Natural and man-made disruptive events can have major impact on our transportation system. These events range from simple traffic accidents to major loss of infrastructure as a result of natural disasters, such as hurricanes and earthquakes. The major goal of transportation agencies is to make sure that the affected transportation system continues to operate at an acceptable level of service under the threat of such events. This can be achieved by developing and deploying effective on and off line incident and emergency management plans. This event used real-world examples to illustrate major issues related to incident/emergency operations and their planning and real-time management. Then, modeling needs were discussed with the goal of focusing on emerging issues such as data driven dynamic forecasting models and real-time control, use of on-line traffic data, role of feedback mechanisms, effect of uncertainties and cascading failures, and real-world implementation. Application examples will be from the Greater NY/NJ metropolitan area where Hurricanes Irene and Sandy increased the awareness of the need for such comprehensive decision support systems.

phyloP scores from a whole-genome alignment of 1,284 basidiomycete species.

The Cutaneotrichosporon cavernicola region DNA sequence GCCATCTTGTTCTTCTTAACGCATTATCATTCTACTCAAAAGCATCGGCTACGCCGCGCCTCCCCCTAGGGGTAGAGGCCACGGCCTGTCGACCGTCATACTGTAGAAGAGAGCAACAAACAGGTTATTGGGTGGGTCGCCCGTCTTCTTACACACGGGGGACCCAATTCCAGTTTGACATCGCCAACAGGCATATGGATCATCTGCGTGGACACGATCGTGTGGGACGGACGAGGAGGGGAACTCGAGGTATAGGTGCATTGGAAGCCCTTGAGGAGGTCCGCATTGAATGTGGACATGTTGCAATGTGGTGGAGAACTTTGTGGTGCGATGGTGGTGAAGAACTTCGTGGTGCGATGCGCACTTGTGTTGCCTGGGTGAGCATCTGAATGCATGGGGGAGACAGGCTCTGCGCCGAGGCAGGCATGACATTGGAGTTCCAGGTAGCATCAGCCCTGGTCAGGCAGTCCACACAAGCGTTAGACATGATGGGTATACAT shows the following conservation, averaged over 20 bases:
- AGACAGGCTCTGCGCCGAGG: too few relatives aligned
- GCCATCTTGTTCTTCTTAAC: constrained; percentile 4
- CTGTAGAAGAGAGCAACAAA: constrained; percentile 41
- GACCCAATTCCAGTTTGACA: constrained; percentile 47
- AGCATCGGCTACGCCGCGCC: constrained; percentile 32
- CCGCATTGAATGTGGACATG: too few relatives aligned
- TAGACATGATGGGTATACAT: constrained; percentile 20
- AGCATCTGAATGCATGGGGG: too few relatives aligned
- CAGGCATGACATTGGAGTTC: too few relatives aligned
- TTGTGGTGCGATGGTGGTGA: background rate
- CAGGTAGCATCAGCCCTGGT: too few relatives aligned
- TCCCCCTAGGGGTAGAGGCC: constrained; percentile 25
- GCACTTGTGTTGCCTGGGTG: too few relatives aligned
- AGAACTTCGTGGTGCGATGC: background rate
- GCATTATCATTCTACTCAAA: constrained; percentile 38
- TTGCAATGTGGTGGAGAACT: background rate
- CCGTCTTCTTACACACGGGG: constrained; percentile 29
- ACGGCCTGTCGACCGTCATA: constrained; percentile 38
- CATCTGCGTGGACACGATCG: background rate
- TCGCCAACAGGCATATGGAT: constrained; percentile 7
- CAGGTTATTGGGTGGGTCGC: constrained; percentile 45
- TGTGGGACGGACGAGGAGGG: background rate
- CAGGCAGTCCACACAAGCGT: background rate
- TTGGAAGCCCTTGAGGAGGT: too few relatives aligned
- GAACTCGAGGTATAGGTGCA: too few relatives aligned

The talk was concluded with the discussion of some of the most promising future directions and opportunities for effective planning and management of real-time incident and emergency operations as a result of the emergence of disruptive technologies such as big data, AI and machine learning, and connected / autonomous vehicles among others. The crowd very much enjoyed the presentation featuring traffic macro- and meso-scale modeling at their best.
Wednesday, October 23rd from 2:30 – 3:20pm PST
University of Washington Seattle Campus, Husky Union Building (HUB) 332